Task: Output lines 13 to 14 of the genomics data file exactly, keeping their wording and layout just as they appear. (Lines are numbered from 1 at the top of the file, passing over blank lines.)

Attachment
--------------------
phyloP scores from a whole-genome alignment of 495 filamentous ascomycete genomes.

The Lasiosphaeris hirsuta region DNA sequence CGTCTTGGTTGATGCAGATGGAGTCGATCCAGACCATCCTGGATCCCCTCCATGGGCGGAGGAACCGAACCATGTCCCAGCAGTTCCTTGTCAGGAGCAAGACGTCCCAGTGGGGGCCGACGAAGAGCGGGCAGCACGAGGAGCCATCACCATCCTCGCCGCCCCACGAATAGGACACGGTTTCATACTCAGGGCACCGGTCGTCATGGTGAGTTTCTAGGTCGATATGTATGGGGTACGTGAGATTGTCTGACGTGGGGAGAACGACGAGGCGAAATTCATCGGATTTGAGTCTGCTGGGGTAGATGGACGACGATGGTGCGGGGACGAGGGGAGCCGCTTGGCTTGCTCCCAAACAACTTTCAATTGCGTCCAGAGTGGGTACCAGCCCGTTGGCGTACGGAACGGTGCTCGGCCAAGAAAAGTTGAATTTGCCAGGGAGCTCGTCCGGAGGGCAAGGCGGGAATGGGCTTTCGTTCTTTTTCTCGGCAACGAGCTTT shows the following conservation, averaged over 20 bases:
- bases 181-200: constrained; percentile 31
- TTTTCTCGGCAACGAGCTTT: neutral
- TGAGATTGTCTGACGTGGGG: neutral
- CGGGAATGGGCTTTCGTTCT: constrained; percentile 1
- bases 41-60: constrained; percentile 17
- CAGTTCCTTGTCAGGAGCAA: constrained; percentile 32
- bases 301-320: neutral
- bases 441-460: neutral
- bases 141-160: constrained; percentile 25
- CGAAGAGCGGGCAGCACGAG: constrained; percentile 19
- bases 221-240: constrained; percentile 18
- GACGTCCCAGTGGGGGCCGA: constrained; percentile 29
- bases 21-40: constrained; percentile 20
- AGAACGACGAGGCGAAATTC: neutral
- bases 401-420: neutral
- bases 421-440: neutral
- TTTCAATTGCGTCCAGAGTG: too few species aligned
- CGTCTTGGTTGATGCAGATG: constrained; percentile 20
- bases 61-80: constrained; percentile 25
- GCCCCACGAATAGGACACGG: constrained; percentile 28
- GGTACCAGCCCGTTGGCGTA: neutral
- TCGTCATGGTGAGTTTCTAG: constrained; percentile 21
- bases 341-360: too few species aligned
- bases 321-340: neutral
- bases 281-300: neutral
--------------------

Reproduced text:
- bases 221-240: constrained; percentile 18
- GACGTCCCAGTGGGGGCCGA: constrained; percentile 29